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Monday, October 15, 2012

Boardwalk Empire 3.5: "10 L'Chaim"

A superb Boardwalk Empire last night, with a multitude of sharp lines and situations.  But my favorite goes to Eddie Cantor - a real entertainer in our history - who not only speaks Yiddishisms, but serves them with a sense of humor.  He tutors Nucky in the toast "L'Chaim" - to life! - and adds that he knows some people in prison serving "10 years L'Chaim".

But there's a dark side to Nucky's relationship with Eddie.  Like the Johnny Fontane character in the Godfather (presumably based on the real life Frank Sinatra), the real life Eddie Cantor in Boardwalk Empire is under Nucky's thumb.  Nucky wants Eddie to star in a new music with Billie.  When Eddie refuses - he doesn't want to renege on a commitment he made to Jerome Kern (another real life musical writer and producer) - Nucky has Chalkie come over and make Eddie an offer he can't refuse.

This is in character for the new, tougher, more violent Nucky that we met at the end of season two last year, when Nucky shoots Jimmy point blank.  Nucky's standing up to everyone in this season - refusing not to get his way - including even Arnold Rothstein, who calls Nucky out on his coming up to New York just to see Billie.  Nucky retorts to Rothstein: unlike you, I'm not dead below the waist.  Good line.

Nucky also tries to take out Rosetti, which, as always with Rosetti, is quite a story in itself.  We see Rosetti at play - first in auto-erotic-asphyxia with a woman, then "joking" with a newspaper delivery boy.  The joke is actually pretty media savvy - as many Boardwalk Empire lines are.  Rosetti asks the delivery boy if the newspaper is new; the boy (about 13-14) assures Rosetti it is;  Rosetti then asks, looking at the newspaper, why "all this stuff happened yesterday"?   That's indeed the reality of newspapers, and one reason why their circulation has been declining in our Internet age.   But back to Nucky: he sends a team to take out Rosettit, whom they find, ropes around his and the woman's neck.  Rosetti manages to grab a gun, shooting ensues, and when the gun play is over Rosetti is fine but the woman and the newspaper boy have been shot to death.   We already knew it wasn't safe to get involved in any kind of joke line with Rosetti, because he was prone to kill the conversationist. This time, even though Rosetti seems to like the newspaper boy, he dies because of his association with Rosetti and his joking anyway.   A chilling O'Henryesque twist.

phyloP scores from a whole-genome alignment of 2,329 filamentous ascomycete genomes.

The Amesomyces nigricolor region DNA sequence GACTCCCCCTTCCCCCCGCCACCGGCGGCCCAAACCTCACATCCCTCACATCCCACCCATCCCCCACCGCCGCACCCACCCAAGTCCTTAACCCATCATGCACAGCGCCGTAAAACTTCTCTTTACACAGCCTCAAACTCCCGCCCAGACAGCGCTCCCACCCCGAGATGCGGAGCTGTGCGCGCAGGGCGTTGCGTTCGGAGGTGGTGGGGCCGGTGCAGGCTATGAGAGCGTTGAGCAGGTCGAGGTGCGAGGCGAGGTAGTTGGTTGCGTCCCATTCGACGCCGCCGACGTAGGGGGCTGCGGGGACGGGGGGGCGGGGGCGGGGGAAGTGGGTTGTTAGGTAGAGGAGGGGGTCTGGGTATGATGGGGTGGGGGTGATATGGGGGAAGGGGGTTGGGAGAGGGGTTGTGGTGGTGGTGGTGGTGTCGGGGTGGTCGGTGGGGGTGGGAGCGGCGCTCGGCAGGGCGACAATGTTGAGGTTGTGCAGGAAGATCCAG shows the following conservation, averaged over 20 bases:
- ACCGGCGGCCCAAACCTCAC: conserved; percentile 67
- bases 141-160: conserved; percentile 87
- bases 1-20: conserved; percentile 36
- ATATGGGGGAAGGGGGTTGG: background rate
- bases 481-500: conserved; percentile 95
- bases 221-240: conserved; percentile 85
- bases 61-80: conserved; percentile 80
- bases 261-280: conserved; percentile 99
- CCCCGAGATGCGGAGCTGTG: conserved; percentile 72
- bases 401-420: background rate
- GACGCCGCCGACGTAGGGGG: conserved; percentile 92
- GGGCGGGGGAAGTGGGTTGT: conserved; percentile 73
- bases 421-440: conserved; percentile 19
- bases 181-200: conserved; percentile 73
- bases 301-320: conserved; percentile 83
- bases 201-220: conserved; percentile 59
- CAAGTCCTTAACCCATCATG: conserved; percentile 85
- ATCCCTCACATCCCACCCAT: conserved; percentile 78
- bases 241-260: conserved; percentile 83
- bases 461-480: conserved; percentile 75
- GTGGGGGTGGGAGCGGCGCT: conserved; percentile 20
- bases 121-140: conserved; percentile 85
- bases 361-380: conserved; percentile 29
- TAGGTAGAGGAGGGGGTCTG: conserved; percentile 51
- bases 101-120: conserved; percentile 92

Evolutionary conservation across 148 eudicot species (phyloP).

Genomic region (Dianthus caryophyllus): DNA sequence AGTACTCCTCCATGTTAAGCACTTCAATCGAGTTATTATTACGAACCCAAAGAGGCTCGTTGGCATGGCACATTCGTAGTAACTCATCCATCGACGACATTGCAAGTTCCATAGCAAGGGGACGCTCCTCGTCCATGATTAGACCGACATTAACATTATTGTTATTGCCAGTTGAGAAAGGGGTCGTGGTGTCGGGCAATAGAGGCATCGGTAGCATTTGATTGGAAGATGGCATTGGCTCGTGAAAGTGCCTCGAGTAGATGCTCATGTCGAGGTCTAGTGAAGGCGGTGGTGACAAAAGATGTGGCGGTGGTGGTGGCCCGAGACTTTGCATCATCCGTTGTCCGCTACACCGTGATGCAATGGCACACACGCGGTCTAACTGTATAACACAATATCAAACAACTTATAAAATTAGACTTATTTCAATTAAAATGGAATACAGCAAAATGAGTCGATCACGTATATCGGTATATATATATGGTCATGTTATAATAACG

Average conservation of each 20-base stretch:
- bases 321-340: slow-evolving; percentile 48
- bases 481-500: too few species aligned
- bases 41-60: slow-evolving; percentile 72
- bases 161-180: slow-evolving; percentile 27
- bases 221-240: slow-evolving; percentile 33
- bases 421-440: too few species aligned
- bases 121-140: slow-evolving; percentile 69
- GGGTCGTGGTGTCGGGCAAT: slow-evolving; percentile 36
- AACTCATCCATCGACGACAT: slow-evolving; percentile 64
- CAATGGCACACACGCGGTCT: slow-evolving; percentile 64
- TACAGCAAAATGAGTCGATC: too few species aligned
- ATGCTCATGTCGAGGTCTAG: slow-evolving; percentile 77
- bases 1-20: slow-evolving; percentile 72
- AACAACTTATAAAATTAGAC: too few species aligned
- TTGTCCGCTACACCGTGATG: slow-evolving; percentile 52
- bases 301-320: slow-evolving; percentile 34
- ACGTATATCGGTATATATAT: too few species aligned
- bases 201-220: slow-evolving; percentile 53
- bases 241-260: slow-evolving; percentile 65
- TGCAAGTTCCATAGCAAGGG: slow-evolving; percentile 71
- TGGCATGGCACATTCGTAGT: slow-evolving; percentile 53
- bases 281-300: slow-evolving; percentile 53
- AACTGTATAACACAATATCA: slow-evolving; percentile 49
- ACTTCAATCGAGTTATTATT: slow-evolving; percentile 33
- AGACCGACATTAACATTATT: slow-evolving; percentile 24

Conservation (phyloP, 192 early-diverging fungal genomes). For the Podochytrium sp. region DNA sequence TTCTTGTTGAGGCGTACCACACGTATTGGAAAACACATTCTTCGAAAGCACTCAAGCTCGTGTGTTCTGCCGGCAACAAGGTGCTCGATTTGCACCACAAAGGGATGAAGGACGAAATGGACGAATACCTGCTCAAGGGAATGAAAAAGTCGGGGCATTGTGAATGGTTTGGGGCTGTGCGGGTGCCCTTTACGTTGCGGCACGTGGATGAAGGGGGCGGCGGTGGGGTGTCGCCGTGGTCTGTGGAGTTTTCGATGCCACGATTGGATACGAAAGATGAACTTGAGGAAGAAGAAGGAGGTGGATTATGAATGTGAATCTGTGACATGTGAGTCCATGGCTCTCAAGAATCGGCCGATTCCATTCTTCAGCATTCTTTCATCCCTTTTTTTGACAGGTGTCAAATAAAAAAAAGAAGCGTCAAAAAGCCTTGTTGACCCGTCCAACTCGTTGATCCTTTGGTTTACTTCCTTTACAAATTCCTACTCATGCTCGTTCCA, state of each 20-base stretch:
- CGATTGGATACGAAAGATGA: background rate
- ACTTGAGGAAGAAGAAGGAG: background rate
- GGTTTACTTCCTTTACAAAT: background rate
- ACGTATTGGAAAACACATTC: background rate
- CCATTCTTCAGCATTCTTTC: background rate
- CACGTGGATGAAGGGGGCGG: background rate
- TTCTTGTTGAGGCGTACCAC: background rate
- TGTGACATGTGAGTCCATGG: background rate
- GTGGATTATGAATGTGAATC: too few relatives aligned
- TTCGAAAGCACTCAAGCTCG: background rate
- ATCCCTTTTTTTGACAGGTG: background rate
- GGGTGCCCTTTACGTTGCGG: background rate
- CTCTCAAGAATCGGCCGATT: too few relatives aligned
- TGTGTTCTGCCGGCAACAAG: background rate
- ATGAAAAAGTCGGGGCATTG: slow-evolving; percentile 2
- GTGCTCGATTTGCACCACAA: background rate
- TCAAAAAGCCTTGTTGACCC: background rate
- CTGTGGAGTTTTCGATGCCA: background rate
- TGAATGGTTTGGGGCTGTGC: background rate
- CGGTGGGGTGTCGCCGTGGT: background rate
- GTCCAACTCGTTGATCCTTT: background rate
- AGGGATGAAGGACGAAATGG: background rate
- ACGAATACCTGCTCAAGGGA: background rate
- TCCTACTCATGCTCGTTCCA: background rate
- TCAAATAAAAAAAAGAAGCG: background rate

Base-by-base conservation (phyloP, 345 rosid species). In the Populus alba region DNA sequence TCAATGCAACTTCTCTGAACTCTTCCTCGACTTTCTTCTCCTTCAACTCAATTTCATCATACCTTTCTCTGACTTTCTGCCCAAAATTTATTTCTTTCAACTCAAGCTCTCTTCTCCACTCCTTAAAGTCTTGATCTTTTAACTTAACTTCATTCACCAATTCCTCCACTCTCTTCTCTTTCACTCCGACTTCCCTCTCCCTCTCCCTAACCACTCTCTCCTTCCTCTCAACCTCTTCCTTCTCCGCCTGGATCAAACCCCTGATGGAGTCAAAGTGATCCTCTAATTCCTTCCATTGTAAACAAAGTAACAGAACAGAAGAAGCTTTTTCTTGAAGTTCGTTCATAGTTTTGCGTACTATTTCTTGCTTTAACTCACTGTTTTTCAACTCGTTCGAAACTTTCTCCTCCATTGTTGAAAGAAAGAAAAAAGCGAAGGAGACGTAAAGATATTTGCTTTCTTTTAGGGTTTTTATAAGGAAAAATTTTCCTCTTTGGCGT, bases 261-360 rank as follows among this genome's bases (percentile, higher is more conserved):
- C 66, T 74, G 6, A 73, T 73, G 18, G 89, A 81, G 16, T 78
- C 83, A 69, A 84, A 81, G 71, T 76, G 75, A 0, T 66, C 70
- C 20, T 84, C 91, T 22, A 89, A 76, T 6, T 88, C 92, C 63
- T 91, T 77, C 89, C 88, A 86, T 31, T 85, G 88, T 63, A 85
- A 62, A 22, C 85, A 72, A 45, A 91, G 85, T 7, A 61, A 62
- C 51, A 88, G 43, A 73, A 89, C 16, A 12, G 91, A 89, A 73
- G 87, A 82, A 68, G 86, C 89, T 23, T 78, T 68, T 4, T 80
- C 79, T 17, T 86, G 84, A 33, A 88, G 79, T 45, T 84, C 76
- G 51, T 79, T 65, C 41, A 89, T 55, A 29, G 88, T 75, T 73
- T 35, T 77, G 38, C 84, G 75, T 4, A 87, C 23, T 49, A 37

There are also some good continuing story lines with the fictional Van Alden in Chicago and real life Cabinet Secretaries in Washington.  And it was good to see Dominic Chianese again (he had a good evening, with major role in The Good Wife over on CBS).  But speaking of real life: was Eddie Cantor really ever forced by a mobster to back out of a part in a musical?  I don't know - I'll look into it and see what I can find - but it was an instructive moment in an excellent episode.

See also Boardwalk Empire 3.1: Happy News Year 1923  ... Boardwalk Empire 3.2: Gasoline and the White Rock Girl ... Boardwalk Empire 3.3: The Showgirl and The Psycho


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